Last week my daughter came home with a question about her math homework. For some, math questions might be more dreaded than having The Talk, but for me these discussions are usually a delight. After years of being the mom who has no idea how to make crafty designs for elementary school projects, I’m finally in my comfort zone. I’ve been waiting and ready for this moment.
Unfortunately, as we opened her enormous geometry book and read the question, I realized to my chagrin that I had no idea how to solve the problem.
Swoosh…that was the sound of my excitement rushing out the door.
And, then I did what I have done for so many years of both studying and teaching math. I took a pencil into my hand, reread the question and said to my daughter, “Let’s write out everything we know to be true.”
As we went through this process of listing out the facts before us, slowly the light clicked on about how to solve the problem. We checked her answer in the back of the book and high-fived when we realized we had gotten the answer correct.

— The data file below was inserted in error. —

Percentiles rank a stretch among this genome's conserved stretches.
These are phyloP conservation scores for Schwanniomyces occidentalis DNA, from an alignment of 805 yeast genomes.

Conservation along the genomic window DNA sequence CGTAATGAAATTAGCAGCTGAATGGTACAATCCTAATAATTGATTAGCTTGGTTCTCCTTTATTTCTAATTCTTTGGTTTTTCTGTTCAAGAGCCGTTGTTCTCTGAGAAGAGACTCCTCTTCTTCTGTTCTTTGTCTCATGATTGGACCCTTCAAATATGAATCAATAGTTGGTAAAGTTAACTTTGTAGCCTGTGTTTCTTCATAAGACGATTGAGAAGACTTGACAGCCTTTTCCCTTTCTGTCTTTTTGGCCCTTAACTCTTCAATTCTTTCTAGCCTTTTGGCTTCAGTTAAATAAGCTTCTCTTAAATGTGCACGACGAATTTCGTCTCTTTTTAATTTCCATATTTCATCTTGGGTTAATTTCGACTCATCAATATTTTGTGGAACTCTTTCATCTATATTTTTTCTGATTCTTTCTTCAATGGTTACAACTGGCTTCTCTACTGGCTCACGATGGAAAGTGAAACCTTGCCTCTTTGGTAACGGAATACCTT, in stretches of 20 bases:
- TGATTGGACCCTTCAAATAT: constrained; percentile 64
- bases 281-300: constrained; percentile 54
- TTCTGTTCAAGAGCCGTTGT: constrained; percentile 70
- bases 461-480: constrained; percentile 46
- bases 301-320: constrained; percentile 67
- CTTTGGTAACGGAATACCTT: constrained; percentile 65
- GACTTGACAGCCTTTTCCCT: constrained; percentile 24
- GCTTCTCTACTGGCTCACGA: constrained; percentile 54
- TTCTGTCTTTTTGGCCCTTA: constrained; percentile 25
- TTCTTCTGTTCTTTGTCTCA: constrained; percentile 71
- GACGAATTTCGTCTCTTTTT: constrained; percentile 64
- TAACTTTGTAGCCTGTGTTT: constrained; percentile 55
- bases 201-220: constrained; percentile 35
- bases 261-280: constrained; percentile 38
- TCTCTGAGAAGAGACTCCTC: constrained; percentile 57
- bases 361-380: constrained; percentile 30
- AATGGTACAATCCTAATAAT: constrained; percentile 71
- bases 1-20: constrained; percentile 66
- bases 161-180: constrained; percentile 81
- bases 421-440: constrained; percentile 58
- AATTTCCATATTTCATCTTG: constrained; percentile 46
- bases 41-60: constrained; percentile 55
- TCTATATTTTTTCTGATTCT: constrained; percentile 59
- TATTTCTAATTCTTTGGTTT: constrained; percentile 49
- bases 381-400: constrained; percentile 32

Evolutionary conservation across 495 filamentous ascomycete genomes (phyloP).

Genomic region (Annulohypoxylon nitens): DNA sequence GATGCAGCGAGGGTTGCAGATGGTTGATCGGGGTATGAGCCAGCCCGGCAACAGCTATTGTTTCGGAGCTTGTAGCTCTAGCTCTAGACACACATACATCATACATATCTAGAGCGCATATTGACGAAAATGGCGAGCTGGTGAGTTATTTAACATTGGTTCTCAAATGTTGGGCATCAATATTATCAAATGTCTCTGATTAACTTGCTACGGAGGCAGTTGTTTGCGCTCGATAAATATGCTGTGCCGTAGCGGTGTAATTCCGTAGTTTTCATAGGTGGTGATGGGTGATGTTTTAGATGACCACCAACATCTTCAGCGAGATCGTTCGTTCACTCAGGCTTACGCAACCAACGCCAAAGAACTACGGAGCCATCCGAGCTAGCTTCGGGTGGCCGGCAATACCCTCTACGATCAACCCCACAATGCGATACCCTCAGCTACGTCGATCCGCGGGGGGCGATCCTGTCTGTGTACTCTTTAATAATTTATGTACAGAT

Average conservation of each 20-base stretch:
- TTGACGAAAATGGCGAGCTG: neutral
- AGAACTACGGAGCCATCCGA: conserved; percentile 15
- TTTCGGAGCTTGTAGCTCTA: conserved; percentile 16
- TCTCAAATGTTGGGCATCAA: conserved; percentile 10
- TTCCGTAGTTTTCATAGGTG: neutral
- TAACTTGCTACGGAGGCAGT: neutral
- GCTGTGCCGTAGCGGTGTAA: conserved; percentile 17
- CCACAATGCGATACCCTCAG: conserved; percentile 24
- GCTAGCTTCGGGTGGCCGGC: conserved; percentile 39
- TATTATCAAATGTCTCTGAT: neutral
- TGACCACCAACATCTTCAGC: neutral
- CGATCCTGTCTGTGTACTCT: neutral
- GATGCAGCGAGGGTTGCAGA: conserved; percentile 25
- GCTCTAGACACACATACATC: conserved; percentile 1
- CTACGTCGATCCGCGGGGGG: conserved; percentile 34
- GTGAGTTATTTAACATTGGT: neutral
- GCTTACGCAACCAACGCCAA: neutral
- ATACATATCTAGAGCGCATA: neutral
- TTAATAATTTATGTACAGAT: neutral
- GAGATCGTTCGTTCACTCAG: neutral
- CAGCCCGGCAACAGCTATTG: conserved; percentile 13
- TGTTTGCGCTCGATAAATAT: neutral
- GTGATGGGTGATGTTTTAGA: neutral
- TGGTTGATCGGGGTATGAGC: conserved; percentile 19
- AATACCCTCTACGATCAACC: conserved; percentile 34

As my daughter and I chatted, I told her: “One of the best (and worst) things about math is that you become accustomed to the feeling of not-knowing. It’s not comfortable, but if you can work through the discomfort, you will usually figure out which way to go. The one thing to avoid is throwing your hands up in the air and not even trying because you think it’s too difficult.”
As I reflected upon our discussion I realized that studying math probably prepared me for ministry more than any other subject. Most of the time, I look at the struggles in my own life and the lives of those around me and I have no idea what to do or say. It’s tempting to just throw my hands up in the air, choosing to give up because I’m fearful of not knowing the right answer.